Bengaluru: Aadhaar still a vax hurdle for those in old-age homes | Bengaluru News – Times of India

BENGALURU: Although the central government had issued fresh guidelines which extended the Covid-19 vaccine coverage to people who do not have ID cards, elders abandoned by families, besides destitutes and dementia patients, continue to be deprived of the shot due to lack of an Aadhaar card.
Representatives of old age and destitute homes have been knocking on the doors of state health officials and the Bruhat Bengaluru Mahanagara Palike (BBMP) in vain, seeking help to get these seniors, who are extremely vulnerable to the infection, jabbed.
The Union ministry of health and family welfare had recently issued standard operating procedures to inoculate nomads (including sadhus/saints of various religions), prison inmates, inmates in mental health institutions, citizens in old age homes, roadside beggars, people in rehabilitation centres/camps and other eligible people. The ministry had directed state governments to form district-level task forces to identify such people in every district who don’t have any of the prescribed photo ID cards and inoculate them.
The situation on the ground though has not changed. For example, Sandhya Suraksha, a facility for helpless elderly women in Anepalya, Shanti Nagar, Bengaluru, is home to 66 people. A huge majority of them were rescued from the streets by police and NGO volunteers. Most suffer dementia and other health problems and only a handful are healthy.
“We managed to get only 26 residents vaccinated last month. The remaining 40 women were denied the jab as they didn’t have an Aadhaar card to prove their identity,” lamented CF Prasad, manager of the facility.
Prasad revealed that some of these elders, especially the ones who suffer from severe dementia, don’t recall anything including their names, let alone their Aadhaar details. The elderly women at the home are at risk of contracting the virus and, given their comorbidities, they are a real concern for caretakers who are desperate to get them vaccinated. However, the Aadhaar hurdle has remained insurmountable.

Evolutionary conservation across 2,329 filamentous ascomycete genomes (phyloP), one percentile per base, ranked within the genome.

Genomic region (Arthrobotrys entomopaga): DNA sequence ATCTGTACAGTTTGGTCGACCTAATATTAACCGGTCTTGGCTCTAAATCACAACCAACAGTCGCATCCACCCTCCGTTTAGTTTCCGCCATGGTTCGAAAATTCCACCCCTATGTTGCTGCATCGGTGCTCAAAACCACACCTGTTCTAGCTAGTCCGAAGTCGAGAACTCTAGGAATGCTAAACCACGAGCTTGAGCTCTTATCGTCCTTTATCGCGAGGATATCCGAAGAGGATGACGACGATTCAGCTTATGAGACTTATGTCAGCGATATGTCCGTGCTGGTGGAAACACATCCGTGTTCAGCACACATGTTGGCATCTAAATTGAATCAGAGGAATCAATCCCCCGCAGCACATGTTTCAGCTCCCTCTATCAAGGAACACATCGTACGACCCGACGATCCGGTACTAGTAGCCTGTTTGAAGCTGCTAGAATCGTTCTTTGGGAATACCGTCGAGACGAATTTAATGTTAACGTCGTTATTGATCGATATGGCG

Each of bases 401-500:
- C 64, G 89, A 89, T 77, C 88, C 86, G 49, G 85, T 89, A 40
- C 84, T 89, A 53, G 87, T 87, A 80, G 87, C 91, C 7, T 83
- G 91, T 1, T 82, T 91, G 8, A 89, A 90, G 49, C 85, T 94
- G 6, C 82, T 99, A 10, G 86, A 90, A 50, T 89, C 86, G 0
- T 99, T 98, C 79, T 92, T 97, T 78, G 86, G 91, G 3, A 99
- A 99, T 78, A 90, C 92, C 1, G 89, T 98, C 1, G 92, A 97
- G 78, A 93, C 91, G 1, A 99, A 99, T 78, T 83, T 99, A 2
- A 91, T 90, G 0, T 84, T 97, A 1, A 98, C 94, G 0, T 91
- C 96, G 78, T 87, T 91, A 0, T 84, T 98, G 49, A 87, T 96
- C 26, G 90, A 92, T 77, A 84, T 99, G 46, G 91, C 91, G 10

Radha S Murthy, managing trustee of Nightingales Medical Trust that runs the home, said a similar crisis persists in most old-age homes in Bengaluru.
“Government officials are insisting on Aadhaar and sometimes some other identification documents to vaccinate the inmates,” Murthy said. “But in many cases, people who are rescued from the streets don’t possess any kind of identification papers. Even the police who bring some of them to us have no clue. Representatives of many centres have made an appeal to authorities for a solution as ailing residents are extremely vulnerable to the virus. We are yet to hear from them,” Murthy added.
Sampath TD, who represents a consortium of relief organisations in Bengaluru working for the urban homeless, said that they appealed to the BBMP to introduce an ID card on the lines of street vendors and rag-pickers.
“The homes can be inspected, and identity papers can be issued to inmates, especially the elderly. This will help them get the vaccine. We are still trying to convince officials and are hopeful they will consider our requests soon as Covid cases in the city continue to remain high,” Sampath said.
When contacted, BBMP officials said officers in-charge of vaccination centres have been directed to administer vaccines after recording details generated through the CoWin or Aarogya Setu portals recorded by the user or a copy of the Aadhaar card of the recipient. At present, vaccination without any government identification is not encouraged, they said.

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Sagar Biswas

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